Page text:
Saving AOL with the help of P&G
The analysts say the situation is dire, but Tim Armstrong, CEO of AOL, tells the New York Times how he is going to save the company with the help of Procter & Gamble.
Former Google boy Armstrong tells the paper that: “If you tried to recreate AOL’s assets, it would be incredibly expensive.”
This is true and so is the fact that no one would. For Armstrong it is a case of working with what you’ve got and building on it. He has to, but let’s face it AOL is a funny company. A real hotch potch. Here’s a for instance. AOL still has 6.2m dial-up internet customers. Pretty amazing, right? So is the fact that 200,000 of them cancel every month.
Its main business is (internet access being an increasing side show) advertising and content. It makes a lot of content and Armstrong is pinning his hopes on that being AOL’s salvation.
Others are less sure. Richard Greenfield, an analyst with Pali Capital, tells the paper: “Expectations from myself and Wall Street for AOL are still dire.”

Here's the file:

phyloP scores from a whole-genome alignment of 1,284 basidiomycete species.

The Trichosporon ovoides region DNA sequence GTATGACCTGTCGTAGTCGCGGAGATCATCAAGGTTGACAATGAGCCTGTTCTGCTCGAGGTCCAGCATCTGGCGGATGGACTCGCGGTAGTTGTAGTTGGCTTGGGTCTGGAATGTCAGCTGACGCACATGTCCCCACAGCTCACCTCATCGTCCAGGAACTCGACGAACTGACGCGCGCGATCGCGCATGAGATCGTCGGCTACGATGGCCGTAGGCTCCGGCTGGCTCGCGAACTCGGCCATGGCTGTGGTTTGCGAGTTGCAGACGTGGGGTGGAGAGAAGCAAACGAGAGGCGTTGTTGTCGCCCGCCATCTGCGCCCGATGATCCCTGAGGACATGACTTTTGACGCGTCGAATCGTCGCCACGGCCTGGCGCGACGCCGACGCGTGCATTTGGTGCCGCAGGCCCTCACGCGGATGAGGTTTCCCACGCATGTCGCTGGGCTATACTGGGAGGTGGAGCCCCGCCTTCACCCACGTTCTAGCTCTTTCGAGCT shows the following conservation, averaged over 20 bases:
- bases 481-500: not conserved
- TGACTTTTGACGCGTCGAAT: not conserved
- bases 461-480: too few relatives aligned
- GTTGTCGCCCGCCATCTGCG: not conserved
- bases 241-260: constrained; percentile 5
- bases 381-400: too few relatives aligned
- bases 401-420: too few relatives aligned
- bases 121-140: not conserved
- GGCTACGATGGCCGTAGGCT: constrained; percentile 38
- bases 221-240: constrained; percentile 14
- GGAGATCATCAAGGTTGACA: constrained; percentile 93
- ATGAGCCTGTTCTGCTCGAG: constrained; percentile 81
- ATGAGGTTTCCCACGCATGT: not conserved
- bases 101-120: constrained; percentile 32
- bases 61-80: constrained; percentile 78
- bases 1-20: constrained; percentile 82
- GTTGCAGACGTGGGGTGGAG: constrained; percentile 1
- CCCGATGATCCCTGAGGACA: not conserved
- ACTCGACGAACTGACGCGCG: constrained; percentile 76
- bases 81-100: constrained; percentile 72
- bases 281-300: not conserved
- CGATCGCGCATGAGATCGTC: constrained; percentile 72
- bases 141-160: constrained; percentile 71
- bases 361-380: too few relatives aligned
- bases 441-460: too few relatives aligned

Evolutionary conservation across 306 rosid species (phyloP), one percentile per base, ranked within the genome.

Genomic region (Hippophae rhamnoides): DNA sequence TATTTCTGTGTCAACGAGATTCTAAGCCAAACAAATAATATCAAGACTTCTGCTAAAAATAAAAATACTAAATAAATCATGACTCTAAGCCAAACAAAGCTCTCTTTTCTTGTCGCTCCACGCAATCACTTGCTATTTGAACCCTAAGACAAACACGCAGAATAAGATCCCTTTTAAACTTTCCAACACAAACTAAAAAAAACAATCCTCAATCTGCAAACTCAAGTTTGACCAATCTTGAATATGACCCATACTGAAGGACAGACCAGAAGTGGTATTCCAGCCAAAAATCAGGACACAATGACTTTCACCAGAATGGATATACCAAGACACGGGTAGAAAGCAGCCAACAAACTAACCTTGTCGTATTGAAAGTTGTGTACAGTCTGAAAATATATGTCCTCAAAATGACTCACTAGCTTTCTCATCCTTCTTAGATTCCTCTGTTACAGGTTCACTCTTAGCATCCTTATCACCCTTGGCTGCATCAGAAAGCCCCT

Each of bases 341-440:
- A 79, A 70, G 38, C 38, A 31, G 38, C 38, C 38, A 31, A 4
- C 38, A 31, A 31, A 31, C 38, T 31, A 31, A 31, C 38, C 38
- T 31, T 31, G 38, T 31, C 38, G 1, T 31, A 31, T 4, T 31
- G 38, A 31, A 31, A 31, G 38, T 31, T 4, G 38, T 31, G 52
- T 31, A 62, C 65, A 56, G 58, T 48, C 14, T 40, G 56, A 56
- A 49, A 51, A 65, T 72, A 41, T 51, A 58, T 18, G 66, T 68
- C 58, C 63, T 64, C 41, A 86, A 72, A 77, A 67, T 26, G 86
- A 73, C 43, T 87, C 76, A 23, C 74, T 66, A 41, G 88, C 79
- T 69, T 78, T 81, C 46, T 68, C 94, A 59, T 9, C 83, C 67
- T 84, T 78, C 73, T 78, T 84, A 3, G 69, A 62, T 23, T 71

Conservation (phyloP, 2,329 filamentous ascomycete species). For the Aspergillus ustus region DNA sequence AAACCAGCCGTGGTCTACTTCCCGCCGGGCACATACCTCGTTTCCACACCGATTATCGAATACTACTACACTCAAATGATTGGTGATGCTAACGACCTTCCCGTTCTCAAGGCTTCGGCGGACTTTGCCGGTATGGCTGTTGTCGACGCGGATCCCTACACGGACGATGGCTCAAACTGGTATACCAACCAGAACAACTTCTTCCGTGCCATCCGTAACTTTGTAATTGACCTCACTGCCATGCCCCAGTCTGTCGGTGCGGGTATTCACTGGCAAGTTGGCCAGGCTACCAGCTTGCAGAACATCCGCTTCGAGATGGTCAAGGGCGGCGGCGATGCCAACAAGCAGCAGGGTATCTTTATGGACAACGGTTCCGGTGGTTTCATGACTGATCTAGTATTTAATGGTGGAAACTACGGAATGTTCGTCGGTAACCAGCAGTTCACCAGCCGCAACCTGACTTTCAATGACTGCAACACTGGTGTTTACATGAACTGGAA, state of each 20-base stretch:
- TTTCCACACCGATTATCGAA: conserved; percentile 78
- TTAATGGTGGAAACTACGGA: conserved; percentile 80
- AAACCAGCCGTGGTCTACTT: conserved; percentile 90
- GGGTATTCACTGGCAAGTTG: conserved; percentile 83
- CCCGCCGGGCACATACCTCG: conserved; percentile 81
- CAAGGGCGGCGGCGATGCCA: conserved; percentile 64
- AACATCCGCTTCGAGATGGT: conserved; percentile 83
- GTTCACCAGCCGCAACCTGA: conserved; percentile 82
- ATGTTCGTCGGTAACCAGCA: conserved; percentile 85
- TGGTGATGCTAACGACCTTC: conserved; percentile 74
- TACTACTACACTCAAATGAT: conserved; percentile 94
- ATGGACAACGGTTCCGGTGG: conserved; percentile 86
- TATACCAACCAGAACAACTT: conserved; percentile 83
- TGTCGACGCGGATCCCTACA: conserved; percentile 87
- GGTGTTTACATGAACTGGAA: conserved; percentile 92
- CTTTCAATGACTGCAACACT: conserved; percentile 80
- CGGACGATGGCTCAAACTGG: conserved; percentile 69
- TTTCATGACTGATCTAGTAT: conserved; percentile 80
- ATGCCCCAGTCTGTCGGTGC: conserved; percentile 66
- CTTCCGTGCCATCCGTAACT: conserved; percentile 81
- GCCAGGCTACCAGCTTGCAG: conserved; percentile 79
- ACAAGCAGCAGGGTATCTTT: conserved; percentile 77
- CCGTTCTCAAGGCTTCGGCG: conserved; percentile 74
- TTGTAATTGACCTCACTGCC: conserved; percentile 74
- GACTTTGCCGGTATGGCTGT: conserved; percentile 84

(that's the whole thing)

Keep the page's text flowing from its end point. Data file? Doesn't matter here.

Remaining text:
On Friday Armstrong will lay out his five-point strategy to save AOL: “AOL has a choice to make,” he says. “We either lose slowly or win quickly. We are choosing to win quickly.”
Do behemoths win quick? Armstrong tells the New York Times he wants to compete directly with Yahoo!, Microsoft and Google to become the dominant network for display ads. With Yahoo! and Microsoft cosying up that could be tough.
Armstrong is also looking at content. Definitely less competition here. Microsoft is kind of interested, but Google really isn’t (it only wants other people’s content…boom boom).
Armstrong is looking at AOL’s 70 blogs, including PoliticsDaily, Boombox (hip-hop music), WalletPop (personal finance) and Paw Nation (pets).
To that mix he is going to add a lot more video. Armstrong is hoping that all this content will appeal to consumer products companies with big marketing budgets like P&G.
“If you ask P&G what companies have the products that make you feel most comfortable, with the best content and the best targeting, AOL is already on the list today. Our aim is to move AOL to the top of the list.”